SDU eScience Center becomes part of the HALRIC consortium
EU Interreg Öresund-Kattegat-Skagerrak (ÖKS) has approved a 3-year project grant (2023-2026) for the Hanseatic Life Science Research Infrastructure Consortium (HALRIC).
This consortium of 20+ members from Sweden, Denmark, Germany and Norway includes hospitals, universities, research infrastructures, regional governments as well as life science organisations working closely with industry. The consortium is led by Lund University.
– The opportunities for research and innovation using large-scale facilities are for many user communities underexploited. Especially for medical research, linking expertise to less experienced users is important to further this community. The HALRIC project is an excellent opportunity to engage new users, create critical mass and strengthen the collaborations not only between universities but also with industry, says Erik Renström, vice-chancellor of Lund University (source: press release from Lund University)
The University of Southern Denmark is part of the HALRIC consortium, where the SDU eScience Center will contribute to the development of the so-called Hanseatic Science Cloud (HSC). The ambition of HSC is to be the enabling factor that provides users from the Life Sciences, healthcare, and the tech-sector with a uniform entry point for easy and secure cross-border access to tools for the analysis of, access to, and collaboration on data.
– As a national provider for research cloud services via the DeiC Interactive HPC/UCloud service, which has more than 6000 users, the SDU eScience Center will be able to bring its expertise on the design, development and operation in production environment with thousands of users to the HALRIC project, says Claudio Pica, professor at SDU and director of the SDU eScience Center.
– In the last two years, we have designed and implemented a very advanced infrastructure for the federation of computing and data centers. This technology is today used in the DeiC Integration Portal, which connects the DeiC national HPC services. We will bring our expertise and technology to the HALRIC project as part of the HSC for the benefit of the larger health science community in the ÖKS region, he says.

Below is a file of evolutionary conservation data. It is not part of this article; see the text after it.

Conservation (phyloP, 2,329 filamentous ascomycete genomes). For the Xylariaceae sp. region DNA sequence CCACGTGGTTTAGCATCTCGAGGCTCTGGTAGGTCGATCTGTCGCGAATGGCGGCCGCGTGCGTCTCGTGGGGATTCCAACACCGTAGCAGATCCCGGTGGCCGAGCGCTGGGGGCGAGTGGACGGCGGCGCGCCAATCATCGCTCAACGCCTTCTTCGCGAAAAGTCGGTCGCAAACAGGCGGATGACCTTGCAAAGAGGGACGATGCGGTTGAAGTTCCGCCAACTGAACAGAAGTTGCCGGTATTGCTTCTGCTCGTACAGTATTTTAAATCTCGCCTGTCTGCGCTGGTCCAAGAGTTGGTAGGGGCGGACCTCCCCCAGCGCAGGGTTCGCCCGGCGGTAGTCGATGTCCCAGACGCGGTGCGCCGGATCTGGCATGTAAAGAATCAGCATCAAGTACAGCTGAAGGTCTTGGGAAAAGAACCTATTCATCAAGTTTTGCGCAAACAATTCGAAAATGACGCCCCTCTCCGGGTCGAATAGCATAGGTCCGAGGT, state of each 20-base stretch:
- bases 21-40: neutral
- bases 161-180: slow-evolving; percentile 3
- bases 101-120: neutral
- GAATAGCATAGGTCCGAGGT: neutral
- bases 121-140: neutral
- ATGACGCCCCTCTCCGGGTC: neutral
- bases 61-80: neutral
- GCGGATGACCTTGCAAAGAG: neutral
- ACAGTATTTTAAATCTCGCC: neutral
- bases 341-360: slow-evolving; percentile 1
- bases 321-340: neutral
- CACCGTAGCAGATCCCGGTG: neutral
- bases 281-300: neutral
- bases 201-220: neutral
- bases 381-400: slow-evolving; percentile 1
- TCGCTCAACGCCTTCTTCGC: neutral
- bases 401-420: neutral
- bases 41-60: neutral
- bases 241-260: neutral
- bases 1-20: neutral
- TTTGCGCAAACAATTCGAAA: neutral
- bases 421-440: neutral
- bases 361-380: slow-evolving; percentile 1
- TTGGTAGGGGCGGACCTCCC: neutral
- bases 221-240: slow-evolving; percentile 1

Today, datasets are often analysed either at the compute resources co-located with the infrastructure or provided at the home institution of the respective user. With the HSC, the pace of innovation can be increased significantly by making compute resources and acquired datasets available regardless of their locations.
Scope of the project
The project’s total budget is 11.2 million €, which is covered by a grant of 6.6 million € from EU Interreg ÖKS, and by co-financing from all the consortium’s partners.
Other Danish participants in the HALRIC consortium include University of Copenhagen, Technical University of Denmark, Aarhus University, Rigshospitalet as well as two affiliated organisations: Danish Life Science Cluster and the Capital Region of Denmark.
Aside from the development of the Hanseatic Science Cloud (HSC), the project will facilitate up to 75 pilot collaborations for companies, hospitals, and universities with research infrastructures. The project will also develop prototype models for handling the exceptionally large amounts of data generated by such infrastructures. Thirdly, the consortium will facilitate further development of the life science ecosystems in the ÖKS region through virtual meeting places and an international strategic forum.